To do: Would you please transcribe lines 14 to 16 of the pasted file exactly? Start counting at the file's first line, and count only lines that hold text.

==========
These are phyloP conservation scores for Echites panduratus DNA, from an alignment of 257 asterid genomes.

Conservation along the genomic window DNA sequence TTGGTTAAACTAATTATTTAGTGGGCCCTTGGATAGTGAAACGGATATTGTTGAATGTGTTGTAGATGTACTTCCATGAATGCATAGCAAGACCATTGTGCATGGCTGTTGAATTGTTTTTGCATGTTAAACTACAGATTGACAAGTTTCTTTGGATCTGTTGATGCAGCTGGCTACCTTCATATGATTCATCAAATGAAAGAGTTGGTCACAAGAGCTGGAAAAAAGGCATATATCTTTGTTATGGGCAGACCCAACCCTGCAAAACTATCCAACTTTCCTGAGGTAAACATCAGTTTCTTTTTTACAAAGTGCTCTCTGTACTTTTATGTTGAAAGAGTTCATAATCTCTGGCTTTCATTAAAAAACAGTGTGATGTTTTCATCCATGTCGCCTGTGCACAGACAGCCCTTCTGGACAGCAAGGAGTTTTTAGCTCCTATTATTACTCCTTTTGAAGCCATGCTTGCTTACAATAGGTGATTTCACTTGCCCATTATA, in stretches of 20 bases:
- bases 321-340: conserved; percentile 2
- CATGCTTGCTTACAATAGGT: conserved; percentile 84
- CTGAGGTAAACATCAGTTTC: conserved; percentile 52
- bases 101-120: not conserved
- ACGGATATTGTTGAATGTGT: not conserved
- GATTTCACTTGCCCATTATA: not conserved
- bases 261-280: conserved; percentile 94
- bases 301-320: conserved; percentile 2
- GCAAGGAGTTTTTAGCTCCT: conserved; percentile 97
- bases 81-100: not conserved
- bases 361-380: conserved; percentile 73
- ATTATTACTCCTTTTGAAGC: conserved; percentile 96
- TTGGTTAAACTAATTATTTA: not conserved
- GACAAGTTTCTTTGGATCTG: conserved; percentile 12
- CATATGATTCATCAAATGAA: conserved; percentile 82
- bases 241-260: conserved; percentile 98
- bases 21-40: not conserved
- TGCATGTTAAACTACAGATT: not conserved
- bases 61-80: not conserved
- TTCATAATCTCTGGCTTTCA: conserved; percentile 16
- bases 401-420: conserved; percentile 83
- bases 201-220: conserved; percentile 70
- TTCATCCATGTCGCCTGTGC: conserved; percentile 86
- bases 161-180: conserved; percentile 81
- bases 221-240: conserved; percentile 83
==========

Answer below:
- ATTATTACTCCTTTTGAAGC: conserved; percentile 96
- TTGGTTAAACTAATTATTTA: not conserved
- GACAAGTTTCTTTGGATCTG: conserved; percentile 12